Of course Kanye West would conclude The Life Of Pablo with “Fade,” a three minute and 14 second ode to dwindling love that moves more like a Ty Dolla $ign and Post Malone collaboration than a Yeezy solo offering. Since snatching the microphone from Taylor Swift during the VMAs, the Chicago icon’s likeability has been tested, if not completely evaporated. His marriage to a reality show princess; his haphazard Twitter “beef” with Wiz Khalifa; his billion dollar rants and constant mean mug, et al, have made the Michelangelo of Relatable Raps seem totally unrelatable. “Fade” is an ironic ending to an album that’s largely about one polarizing topic: The Greatness of Kanye West.
Ye described TLOP as a “gospel album with a whole lot of cursing” on Real 92.3’s Big Boy In The Morning. Maybe that’s the case. “Ultralight Beam,” with its angelic choirs, absolutely has a home on The Word Network. “This is a God dream / This is everything,” Kanye croons before passing the pulpit to Kelly Price, The-Dream, Kirk Franklin, Chance The Rapper. “Low Lights” features an unnamed vocalist’s testimony on the Lord’s grace. Several tracks have gospel-like leanings. But as soon as Kanye starts rhyming, his topic of choice: The perils of fucking models with bleached assholes (“Father Stretch My Hands Pt. 1” featuring Kid Cudi).
On the whip-ready “Famous,” Ye shouts out all of the “girls that got dick from Kanye West” that are “mad they ain’t famous.” On the haunting “Freestyle 4” (featuring Desiigner) Ye asks rhetorically “What if we just fucked at the Vogue party?… Would everybody start fuckin’?” On “Wolves,” even Mary and Joseph meet in the club. Perhaps levity is the intent. But much like his Yeezy signature clothing line, there’s nothing joyful about it. Aside from the aptly titled “I Love Kanye,” The Life Of Pablo sounds packed with pain.
TLOP is exceptionally assembled, fortunately. Odd mashups like Young Thug and El Debarge on “Highlights” resonate like the first time Freeway and Mos Def were heard on the same track—unexpected and awesome. The Weeknd makes an appearance on the incredibly introspective “FML.” Chris Brown carries “Waves” which includes a brief salute from Theophilus London. The list of features and producers seems endless, yet pristinely managed. Most of the minutes are dominated by other voices. Pablo could easily be confused for a collaborative album. It’s as if Ye said, “OK, ya’ll tired of hearing me rant? Well listen to how dope the rest of your favorite artists sound when Kanye is conducting.”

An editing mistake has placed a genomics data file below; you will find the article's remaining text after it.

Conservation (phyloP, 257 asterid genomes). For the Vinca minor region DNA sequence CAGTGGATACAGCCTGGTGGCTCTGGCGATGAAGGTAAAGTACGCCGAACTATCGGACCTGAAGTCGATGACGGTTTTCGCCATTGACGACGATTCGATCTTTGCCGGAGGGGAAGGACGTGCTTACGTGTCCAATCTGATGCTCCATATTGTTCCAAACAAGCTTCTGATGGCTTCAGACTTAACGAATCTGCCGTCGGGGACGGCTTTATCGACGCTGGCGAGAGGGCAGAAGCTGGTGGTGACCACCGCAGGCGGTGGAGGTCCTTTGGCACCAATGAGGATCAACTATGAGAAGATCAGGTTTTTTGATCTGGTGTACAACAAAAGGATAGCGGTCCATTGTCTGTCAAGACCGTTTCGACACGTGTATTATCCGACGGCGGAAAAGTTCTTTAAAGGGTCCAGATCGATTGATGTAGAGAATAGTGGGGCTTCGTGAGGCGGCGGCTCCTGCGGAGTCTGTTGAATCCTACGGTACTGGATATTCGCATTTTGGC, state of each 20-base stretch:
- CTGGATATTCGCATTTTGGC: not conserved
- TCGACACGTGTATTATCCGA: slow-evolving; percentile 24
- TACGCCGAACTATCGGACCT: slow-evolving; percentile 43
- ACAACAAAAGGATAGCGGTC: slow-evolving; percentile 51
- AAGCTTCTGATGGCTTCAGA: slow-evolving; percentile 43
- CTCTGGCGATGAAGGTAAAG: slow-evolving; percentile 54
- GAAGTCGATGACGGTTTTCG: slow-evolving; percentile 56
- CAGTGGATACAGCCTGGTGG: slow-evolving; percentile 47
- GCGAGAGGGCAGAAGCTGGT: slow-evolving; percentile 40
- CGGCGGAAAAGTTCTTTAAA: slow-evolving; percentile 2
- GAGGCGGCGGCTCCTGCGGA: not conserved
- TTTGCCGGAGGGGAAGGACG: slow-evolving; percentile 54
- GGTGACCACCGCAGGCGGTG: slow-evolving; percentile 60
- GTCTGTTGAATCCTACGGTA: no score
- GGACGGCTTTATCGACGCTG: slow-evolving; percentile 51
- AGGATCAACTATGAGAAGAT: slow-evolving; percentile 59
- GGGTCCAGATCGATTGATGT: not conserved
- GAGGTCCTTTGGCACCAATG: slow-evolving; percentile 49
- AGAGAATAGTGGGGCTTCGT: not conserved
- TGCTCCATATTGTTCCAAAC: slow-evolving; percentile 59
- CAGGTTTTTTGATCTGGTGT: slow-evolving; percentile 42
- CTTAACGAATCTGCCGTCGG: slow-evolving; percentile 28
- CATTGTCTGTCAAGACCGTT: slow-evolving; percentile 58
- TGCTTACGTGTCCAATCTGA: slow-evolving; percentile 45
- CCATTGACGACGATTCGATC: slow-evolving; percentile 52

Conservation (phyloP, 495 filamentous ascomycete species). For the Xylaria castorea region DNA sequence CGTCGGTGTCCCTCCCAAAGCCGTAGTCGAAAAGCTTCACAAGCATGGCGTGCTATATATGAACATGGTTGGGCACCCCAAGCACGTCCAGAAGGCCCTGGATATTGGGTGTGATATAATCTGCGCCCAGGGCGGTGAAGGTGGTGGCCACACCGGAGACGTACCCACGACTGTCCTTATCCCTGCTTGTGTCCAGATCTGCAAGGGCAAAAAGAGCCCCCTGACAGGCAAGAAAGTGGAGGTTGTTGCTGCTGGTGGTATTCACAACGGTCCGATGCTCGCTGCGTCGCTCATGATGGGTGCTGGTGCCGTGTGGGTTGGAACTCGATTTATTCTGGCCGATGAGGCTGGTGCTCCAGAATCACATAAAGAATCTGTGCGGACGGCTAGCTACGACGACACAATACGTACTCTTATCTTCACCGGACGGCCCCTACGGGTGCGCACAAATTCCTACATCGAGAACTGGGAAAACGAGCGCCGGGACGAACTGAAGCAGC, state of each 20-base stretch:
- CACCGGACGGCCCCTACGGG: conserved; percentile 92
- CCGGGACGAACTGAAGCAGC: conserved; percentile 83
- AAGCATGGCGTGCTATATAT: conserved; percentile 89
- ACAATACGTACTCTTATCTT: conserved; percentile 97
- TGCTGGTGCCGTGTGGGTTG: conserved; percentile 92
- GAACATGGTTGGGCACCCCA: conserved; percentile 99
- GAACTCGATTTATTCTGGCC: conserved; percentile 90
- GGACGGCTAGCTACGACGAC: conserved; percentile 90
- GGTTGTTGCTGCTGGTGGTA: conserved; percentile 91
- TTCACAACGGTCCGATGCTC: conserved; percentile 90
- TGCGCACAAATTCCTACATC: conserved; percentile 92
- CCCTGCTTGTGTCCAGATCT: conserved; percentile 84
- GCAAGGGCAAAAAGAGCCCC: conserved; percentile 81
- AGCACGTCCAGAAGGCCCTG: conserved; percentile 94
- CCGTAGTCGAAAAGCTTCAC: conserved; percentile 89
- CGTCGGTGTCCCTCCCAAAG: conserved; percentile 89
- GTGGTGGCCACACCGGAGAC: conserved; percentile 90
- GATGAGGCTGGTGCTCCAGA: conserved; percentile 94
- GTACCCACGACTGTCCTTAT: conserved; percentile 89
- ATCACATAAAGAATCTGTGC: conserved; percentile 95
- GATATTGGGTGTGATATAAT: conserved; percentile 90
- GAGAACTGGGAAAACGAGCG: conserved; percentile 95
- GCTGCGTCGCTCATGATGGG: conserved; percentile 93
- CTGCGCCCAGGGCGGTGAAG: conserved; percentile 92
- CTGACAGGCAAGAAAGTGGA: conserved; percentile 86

Moments like “Pt. 2” where Yeezy reflects on his parents divorce, his mother’s passing, his near fatal car crash over Rick Rubin, Mike Dean, and Metro Boomin’s bouncing madness linger long after last listen. The conversation is rich enough to forget Desiigner’s off-brand Future flow. It’s difficult not to reminisce about road trips gone wrong when rocking the impeccable “30 Hours.” Instances like these recall the relatability, the humanness that Kanye The God has always captured on wax.
Here’s the rub: At one point, Kanye West was one of few voices who would earnestly toss himself into rarely charted lyrical waters without fear of sacrificing commercial appeal. Topics like self-consciousness, social injustice, religion, the CCA, crack music, cousins with cockroaches, conflict diamonds, classism, working at the Gap littered his contextual playground. He was always innovative. While sonically magnanimous, here, the Louis Vuitton Don has little left to flex than fame, bonin’, and flaccid Fruit Of Islam one-liners. If The Life Of Pablo is the “album of the life” as Kanye tweeted, sadly, it signals a surprisingly narrow existence.